James Bond — otherwise known as 007 and gracing the big screen in "Spectre" this weekend — is a man of class and sophistication who can still be seen drinking martinis.
In the movie, Daniel Craig, the latest actor playing the world famous British spy, can also be seen sporting a timepiece by Swiss watchmaker Omega, an official partner of the Bond movies for the past two decades.
Martinis are something "which nobody really drinks anymore," Stephen Urquhart, Omega's president told CNBC in a recent interview at the company's Fifth Avenue store in New York City. Ironically, given his line of work, Urquhart even thinks watches have become something of an anachronism.
"Bond in the film doesn't need a watch," he said, adding, "Who the hell needs the time today?"
Swiss watch makers like Omega — a big part of The Swatch Group's nearly 9 billion francs (about $9 billion) in gross sales last year — have been feeling the pinch from the explosive growth in mobile devices, which experts say have become the default time keeper for younger consumers. For some watchmakers, a concern is that mobile device-addicted consumers might become accustomed to going without wrist devices.
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Yet it's the latter part where Urquhart sees an opportunity in the newly released Apple Watch. He says the booming wearables market may eventually boost Omega watches, which can easily cost thousands of dollars.
He said smartwatch makers — with all the applications, bells and whistles — can actually get consumers wearing watches again. "From there…they will buy a watch that has a certain lasting value," he said.
Urquhart looked down at a wrist adorned with a $7,500 Omega Seamaster watch, the latest limited edition timepiece that he said is identical to the one featured in "Spectre." He quipped, "I think the watch that Mr. Bond is wearing in this film is as smart as you can get."
Watch exports from Switzerland have been in a downward trend this year, according to the Federation of the Swiss Watch Industry, which found the value of exports for September was down almost 8 percent from the year before. Asia, the Federation noted, "bore the brunt of the decline."
Urquhart expects some of that to spill over into Omega's sales, especially as China retrenches economically.
"We might see fewer gold watches being bought because, you know, who the hell needs a gold watch," he said. Although he sees India's emerging middle class as a "big market," Urquhart said it's still an "underdeveloped market for watches."
The state of play means that luxury brands like Omega, which rely on sophisticated and style-conscious consumers, are eyeing digital trends carefully. Yet some industry researchers say the Swiss watch and smartwatch are two different businesses that could coexist peacefully.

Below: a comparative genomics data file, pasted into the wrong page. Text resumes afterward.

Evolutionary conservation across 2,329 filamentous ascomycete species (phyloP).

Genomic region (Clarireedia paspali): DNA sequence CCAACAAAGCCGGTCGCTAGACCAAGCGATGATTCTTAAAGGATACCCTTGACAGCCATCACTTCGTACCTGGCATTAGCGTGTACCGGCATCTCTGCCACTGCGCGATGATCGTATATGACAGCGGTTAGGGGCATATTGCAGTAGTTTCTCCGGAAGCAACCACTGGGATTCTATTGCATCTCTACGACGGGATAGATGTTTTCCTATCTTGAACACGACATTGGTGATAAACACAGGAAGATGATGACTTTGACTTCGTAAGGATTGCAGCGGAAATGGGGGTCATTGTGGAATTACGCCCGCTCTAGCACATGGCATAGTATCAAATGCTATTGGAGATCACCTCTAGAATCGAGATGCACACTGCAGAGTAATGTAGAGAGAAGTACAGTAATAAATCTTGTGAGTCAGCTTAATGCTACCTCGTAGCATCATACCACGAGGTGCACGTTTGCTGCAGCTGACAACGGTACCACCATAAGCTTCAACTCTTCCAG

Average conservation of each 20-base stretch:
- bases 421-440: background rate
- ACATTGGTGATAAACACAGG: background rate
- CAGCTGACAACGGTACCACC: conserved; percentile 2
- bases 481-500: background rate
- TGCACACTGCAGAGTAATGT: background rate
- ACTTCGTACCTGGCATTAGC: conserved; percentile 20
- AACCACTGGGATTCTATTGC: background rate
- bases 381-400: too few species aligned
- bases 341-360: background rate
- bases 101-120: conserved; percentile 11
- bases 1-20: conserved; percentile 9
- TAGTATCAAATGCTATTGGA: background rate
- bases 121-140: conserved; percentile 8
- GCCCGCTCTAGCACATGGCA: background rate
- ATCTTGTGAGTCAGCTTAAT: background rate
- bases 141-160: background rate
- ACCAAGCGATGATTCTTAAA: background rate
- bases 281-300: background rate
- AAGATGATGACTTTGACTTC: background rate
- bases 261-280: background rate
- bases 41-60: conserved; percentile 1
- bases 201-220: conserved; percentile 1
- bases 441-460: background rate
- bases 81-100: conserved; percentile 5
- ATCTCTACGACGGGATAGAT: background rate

"The Apple Watch is a complement to the Swiss watch," said Ryan Raffaelli, an assistant professor at Harvard Business School who has conducted case studies on the Swiss watch industry.
He said his research suggests consumers view high-end Swiss watches as status symbols or works of art — meaning they'll opt to hold on to them. Conversely, Apple Watch wearers "are already awaiting the opportunity to ditch their first gen watch for an upgraded second edition."
Omega's Urquhart had kind words for the tech giant's foray into the hot wearables market. "Obviously, when the No. 1 brand in the world comes out with a smartwatch, they're not going to fool around. They're going to put a lot of effort into that," Urquhart said.
Separately, watchmaker Tag Heuer is delving into the smartwatch sector. The LVMH brand is expected to launch its own smartwatch this quarter, in partnership with Google and Intel. It's a move that Urquhart thinks is an attempt by Tag Heuer to "reposition the brand a little bit lower."
For mid-range brands like Tag Heuer that target consumers with relatively affordable prices and aim to differentiate their brand, jumping into the smartwatch fray is "not a bad gamble," said Harvard's Raffaelli. But for high-end brands, he said, there's "little to gain" in that market.
Still, under the right circumstances, said Urquhart, Omega would consider dabbling in smartwatches, although perhaps not one that would compete directly with Apple.
"There's enough people [using wearables] and all that stuff" so Urquhart is not interested in competing on the health merits for watches. But creating a limited smartwatch linked directly to a special event like the Olympics — for which Omega is the official timekeeper? "Sure, there are some possibilities," the executive added.
The changing watch market raises the possibility that James Bond himself could one day strap on a smartwatch for a 007 sequel. Yet observers like Raffaeli think that "like his penchant for bespoke suits and classic drinks, a Swiss watch will always find its way back on his wrist."
All of which means fans shouldn't expect to Bond to use his timepiece to count how many calories he's burned, or log in to Facebook.
"I just don't think [a smartwatch is] who Bond is," Naomie Harris, who co-stars with Craig as "Miss Moneypenny" in "Spectre," told CNBC at Omega's store.
"You can only modernize him so much," she added.